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Zito draws appreciative roar by silencing Tigers

Zito draws appreciative roar by silencing Tigers

Zito draws appreciative roar by silencing Tigers
SAN FRANCISCO -- The 2012 Barry Zito Redemption Tour kept rocking and rolling on Wednesday night, drawing rave reviews from an appreciative audience and, perhaps the greatest compliment of all, a lot of silence from a few of the loudest bats in the game.

Unlike his last gig, when he left a St. Louis crowd unhappy by turning the National League Championship Series in San Francisco's favor, this time he left the mound, went to the home dugout at AT&T Park and tipped his cap to the adoring faithful, who were waving their orange rally rags as Game 1 of the World Series surged toward an 8-3 Giants victory.

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Outdueling Justin Verlander, perhaps the game's best pitcher, Zito pitched brilliantly into the sixth inning to earn the victory. Famously left off the postseason roster in 2010 and on the bubble again in 2012, Zito continued his role as one of the heroes of the Giants' run into the World Series.

"I battled in September to make the postseason roster," Zito said. "The last thing I would have expected at that point was to be starting Game 1. Just [having] the opportunity was just magical.

"To be able to go up against Verlander and give our team a chance to go up 1-0, and the fact that we won, it's just kind of surreal. It's just a pleasure to be a part of it all."

The pleasure is the Giants', too. Dating back to the regular season, the Giants have won 14 consecutive games in which Zito has pitched, none bigger than his last two.

"He's kind of been our lucky charm, too -- 14 games now we've found a way to win his ballgames, and he's just had great focus out there and concentration," manager Bruce Bochy said.

Those last two starts in particular delivered more than just a renowned curveball complementing a fastball that topped out at 85 mph on Wednesday. They delivered the Giants hope in the NLCS and early momentum in the World Series.

And with each pitch, it seems, 2010 gets farther and farther away in the rearview mirror. Being left off the postseason roster then has to be considered the low point of several frustrating seasons since Zito joined the Giants in 2007 after signing a seven-year, $126 million contract.

October 2012 is making it all worthwhile.

As it turns out, he had a co-headliner on the Redemption Tour on Wednesday. Pablo Sandoval, who had a limited role in 2010 but has burst out in this postseason, became only the fourth player to hit three homers in a World Series game.

"Baseball is just a very difficult sport," Zito said. "There's a lot of ups and downs, and you have to be professional on the downs and you have to stay [on an] even keel on the ups. It's definitely kind of a cool thing that we're both sitting up here after 2010."

Said Sandoval of Zito: "We were sitting down on the bench in 2010, so I'm happy for him to see the work he put in there, all the pieces [come] together to win his first game [in the World Series]."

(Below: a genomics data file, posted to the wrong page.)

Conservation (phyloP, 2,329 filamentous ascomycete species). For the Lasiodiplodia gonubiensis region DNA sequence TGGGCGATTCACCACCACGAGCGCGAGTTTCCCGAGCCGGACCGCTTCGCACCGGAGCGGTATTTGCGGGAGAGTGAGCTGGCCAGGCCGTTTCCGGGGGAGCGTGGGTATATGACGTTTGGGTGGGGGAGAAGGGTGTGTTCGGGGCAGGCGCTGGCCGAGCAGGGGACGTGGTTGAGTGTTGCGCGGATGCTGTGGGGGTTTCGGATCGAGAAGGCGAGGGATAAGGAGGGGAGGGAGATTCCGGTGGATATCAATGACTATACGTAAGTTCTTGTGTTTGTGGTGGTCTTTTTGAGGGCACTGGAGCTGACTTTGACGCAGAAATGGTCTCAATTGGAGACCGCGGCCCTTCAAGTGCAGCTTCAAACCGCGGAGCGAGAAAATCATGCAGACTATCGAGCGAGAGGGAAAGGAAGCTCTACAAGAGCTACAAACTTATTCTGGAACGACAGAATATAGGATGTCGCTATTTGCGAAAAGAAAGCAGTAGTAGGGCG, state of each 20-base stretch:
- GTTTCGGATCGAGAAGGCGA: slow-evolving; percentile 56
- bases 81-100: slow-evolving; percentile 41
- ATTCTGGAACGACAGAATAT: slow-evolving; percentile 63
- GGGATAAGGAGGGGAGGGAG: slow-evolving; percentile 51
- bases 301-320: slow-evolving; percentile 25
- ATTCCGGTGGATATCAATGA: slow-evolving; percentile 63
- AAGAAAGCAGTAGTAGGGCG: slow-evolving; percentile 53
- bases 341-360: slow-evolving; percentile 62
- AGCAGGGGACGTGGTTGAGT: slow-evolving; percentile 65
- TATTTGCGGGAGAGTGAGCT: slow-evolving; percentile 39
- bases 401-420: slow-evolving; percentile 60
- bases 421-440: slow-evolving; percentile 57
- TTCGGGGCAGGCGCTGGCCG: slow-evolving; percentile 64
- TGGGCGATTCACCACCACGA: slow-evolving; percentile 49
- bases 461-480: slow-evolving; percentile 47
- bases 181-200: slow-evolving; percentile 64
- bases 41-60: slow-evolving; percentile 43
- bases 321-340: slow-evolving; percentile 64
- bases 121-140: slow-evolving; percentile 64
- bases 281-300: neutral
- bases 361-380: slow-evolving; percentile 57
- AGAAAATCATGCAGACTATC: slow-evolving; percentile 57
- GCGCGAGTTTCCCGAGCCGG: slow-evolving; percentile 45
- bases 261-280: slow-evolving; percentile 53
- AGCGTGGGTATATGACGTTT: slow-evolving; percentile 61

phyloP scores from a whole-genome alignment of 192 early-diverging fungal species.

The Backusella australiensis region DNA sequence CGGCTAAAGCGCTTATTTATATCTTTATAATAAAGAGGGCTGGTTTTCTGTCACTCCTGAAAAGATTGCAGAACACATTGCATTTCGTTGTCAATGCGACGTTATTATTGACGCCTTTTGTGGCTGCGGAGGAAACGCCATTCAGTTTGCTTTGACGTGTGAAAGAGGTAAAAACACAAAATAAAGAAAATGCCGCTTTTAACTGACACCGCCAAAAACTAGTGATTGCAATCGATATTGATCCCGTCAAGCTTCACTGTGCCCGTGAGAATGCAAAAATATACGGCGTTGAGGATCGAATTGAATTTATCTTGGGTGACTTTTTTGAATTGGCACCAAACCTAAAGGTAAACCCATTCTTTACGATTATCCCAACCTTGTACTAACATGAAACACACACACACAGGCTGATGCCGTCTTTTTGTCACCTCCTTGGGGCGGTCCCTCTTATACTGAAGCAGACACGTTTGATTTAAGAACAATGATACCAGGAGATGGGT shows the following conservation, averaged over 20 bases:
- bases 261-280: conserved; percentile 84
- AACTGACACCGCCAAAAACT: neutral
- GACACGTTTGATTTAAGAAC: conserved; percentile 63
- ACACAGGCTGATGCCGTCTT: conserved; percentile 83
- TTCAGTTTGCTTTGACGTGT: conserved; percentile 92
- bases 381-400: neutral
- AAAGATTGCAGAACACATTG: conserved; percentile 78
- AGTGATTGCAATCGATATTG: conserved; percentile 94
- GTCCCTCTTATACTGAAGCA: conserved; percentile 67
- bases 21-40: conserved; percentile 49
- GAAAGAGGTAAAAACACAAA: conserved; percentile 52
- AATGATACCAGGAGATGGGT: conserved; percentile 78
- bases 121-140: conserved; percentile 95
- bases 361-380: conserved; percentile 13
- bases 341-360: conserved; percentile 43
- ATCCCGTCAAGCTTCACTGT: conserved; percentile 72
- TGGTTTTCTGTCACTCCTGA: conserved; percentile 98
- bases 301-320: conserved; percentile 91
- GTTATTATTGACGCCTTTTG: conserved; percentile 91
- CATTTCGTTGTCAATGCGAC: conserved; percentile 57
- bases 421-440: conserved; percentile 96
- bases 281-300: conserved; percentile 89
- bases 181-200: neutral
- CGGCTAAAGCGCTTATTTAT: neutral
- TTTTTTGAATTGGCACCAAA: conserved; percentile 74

In this masterful performance, Zito pitched 5 2/3 innings, allowing just one earned run on six hits while striking out three. It wasn't as deep and as dominant as his Game 5 effort in St. Louis in the NLCS, in which he went 7 2/3 shutout innings, but it was every bit as important to the Giants.

Zito's combination of soft and softer stuff wound up being tough for the Tigers, who hadn't played in a week, to tame.

"When he's hitting spots and then goes out of the zone, more times than not, you're going to chase it," Tigers catcher Alex Avila said. "That's what a pitcher's going to try to do to you. [Zito's] not going to strike out a ton of guys, but he can get a lot of mis-hit balls, because he changes speeds."

Once again Zito let the defenders do a lot of the work, and they did it very well. There were two diving catches by left fielder Gregor Blanco, and an alert play at the plate by catcher Buster Posey that led to a double play.

"I mean, it's just incredible. I've been a bit spoiled this year with the defense," said Zito, who exited after 81 pitches.

Zito added a hit for his second straight game, delivering an RBI single in the fourth off Verlander, helping to contribute to the Detroit ace's shortest outing since June 2009. With it, Zito collected the first RBI by a pitcher in Game 1 of the World Series since Mike Cuellar of the Orioles in 1969.

The matchup with Verlander was the ninth between former Cy Young Award winners in a World Series game, and it wound up being another Cy Young rarity when Zito exited. When Tim Lincecum relieved him in the sixth, it was the first time a former Cy Young winner pitched in relief of another since the Orioles' Jim Palmer followed Mike Flanagan in Game 3 of the 1983 World Series.

"To have him in the bullpen, it's just, like, ridiculous," Zito said of Lincecum.

With that kind of help and defensive players doing their thing, Zito's performance became a satisfying night of work for the front man of this 2012 Redemption Tour.

"Just going up against Verlander, I was coming out here expecting a game that was going to be 1-0, 2-0. ... To go up early in the game like that, get first blood, get the momentum going and then to just cap it off with a couple more and a single as well, it was just awesome, man," Zito said.

John Schlegel is a national reporter for MLB.com. This story was not subject to the approval of Major League Baseball or its clubs.

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{"content":["mlb_postseason" ] }
{"content":["mlb_postseason" ] }